With the multitudes of posts I have made about E3 this past week, I felt the need to explain why I enjoy writing about this very niche, yet, widely expanding medium. Back in 2013, I played a game called The Last of Us. It was a game that had zombie-like creatures and a post-apocalyptic setting in the United States. But more importantly, it featured two protagonists: a middle-aged man known as Joel, and a 14-year-old girl called Ellie. These two survived hell and back to get from Boston all the way to Salt Lake City to bring Ellie to a group known as the Fireflies. The story of the game had me captivated, so much so that I have played, and beaten, that same game 6 times over the past five years. I love this game, and I know the sequel coming next year is something that I will love as well.
But what made me change my career path, as I was originally going to become an engineer at the University of Pittsburgh, was that story of Joel and Ellie. The characters’ evolution was something paramount to keeping the intrigue of those who played it. Joel went from being a hardened, ruthless killer to loving surrogate father to the girl born in an apocalypse. Ellie changed from a fun-loving teenager to a veteran survivor of the world around her. These two characters showed me how well this medium can produce stories better than some Hollywood films or even anything on TV. I was hooked.
The Last of Us drove me to change the way I look at games. More than just the end screen that results from beating the game, but how I felt about the results that stem from it. Video games are no longer just a past time or a way to see who does better than someone else on a leaderboard. It is so much more now; it is an art form. There are so many things that I could write for another four hours about how Skyrim still has a way to pull me back even after nearly a decade, or how Journey‘s soundtrack was so good it earned a nomination for a Grammy. I crave to find the next story, the next innovation, the next passionate developer. However, there are many issues with being a gaming journalist.
Gaming is just about the industry as it is about the games. But to get into the industry, one must be exceptionally knowledgeable about video games. There is a competitive scene in esports, so if I were to focus on that aspect I would need to study the players, the game, the plays, and strategies that are built around the mechanics of the game. The same could be said about any sport but it is exceptionally hard for esports. An example of this is League of Legends. In League, Riot Games can update champions strengths, weaknesses, skills, and playstyles on a whim. If I were to cover that game I would have to have a total understanding of what they changed and why they changed it. Then I would have to observe the LCS (League Championship Series) and how the top players from around the world play that champion. That is just one champion out of another 136 that could be picked. And this is just for esports, that doesn’t even cover MMOs, and other genres that all have their own niche in the industry.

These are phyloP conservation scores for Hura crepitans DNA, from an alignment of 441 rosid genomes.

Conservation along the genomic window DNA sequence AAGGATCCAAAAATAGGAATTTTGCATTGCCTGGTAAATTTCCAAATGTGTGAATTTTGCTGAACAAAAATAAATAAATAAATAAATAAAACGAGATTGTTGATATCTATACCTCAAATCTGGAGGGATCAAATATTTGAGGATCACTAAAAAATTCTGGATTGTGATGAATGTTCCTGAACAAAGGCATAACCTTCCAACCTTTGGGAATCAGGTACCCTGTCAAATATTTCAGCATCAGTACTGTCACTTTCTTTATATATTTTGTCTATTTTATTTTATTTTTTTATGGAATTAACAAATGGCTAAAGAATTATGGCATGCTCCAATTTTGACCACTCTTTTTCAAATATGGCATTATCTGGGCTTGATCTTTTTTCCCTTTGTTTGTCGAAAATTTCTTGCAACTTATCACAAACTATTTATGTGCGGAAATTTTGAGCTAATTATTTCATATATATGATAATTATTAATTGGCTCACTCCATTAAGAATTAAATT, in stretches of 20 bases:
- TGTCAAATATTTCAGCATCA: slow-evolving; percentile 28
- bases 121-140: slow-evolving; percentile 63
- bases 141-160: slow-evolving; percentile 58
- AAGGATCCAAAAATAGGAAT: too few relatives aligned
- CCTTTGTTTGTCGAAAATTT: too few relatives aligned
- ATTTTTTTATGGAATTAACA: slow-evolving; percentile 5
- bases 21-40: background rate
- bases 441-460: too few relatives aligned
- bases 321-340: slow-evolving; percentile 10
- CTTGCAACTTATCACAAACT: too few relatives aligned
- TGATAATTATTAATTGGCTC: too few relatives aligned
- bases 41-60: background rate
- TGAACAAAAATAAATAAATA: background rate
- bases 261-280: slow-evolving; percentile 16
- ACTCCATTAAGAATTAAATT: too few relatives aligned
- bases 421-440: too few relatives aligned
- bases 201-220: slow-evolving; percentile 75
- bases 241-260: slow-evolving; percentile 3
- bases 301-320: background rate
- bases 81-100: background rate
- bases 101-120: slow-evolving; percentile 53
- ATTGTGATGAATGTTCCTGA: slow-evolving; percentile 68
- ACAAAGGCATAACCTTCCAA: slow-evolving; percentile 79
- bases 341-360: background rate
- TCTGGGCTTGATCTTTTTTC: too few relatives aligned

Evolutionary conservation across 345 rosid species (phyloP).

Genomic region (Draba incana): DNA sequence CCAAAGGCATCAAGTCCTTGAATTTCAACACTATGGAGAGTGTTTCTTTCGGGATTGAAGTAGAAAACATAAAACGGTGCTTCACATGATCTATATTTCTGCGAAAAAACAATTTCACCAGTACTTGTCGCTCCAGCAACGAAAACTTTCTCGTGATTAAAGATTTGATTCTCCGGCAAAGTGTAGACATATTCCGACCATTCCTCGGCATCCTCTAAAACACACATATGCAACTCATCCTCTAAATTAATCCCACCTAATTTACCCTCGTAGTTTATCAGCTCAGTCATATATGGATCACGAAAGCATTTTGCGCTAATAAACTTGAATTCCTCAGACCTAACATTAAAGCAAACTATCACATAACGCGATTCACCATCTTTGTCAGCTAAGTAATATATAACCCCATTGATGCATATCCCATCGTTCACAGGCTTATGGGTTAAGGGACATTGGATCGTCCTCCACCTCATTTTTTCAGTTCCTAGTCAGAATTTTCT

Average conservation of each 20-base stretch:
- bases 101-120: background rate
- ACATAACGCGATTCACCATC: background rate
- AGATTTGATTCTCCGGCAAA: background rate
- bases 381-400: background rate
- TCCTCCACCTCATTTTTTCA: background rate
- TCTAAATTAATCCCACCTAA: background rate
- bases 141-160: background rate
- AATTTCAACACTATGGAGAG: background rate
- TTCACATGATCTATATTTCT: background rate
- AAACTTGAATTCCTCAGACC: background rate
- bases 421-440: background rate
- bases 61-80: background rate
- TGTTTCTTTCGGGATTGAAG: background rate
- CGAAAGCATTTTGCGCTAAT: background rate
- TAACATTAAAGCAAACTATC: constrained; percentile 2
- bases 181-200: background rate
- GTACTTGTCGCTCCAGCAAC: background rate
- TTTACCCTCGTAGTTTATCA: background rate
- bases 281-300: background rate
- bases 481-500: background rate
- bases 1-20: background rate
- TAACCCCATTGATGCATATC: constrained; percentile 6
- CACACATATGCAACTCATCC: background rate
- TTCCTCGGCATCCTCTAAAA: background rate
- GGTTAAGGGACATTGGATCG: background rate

For every new game that turns competitive, there is a need for analysts to cover it. This is where I see my way into the industry; new opportunities come from each new game. And that isn’t even limited to competitive games. Games that have a community can spawn content to cover in the form of lore, weapons, updates, and so much more. I plan on taking on any new games to become a voice in that community. Gopher covered Skyrim‘s modding, My Name is Byf covers the lore for Destiny, and Arekkz is knowledgeable about Monster Hunter. There are a lot of opportunities to succeed in this industry more than ever.
So what about you? What motivates you? What steps have you taken to get to your dream job? I would love to hear all about it in the comments. If you enjoy what you have read, share it on Facebook, YouTube, Twitter, and Medium.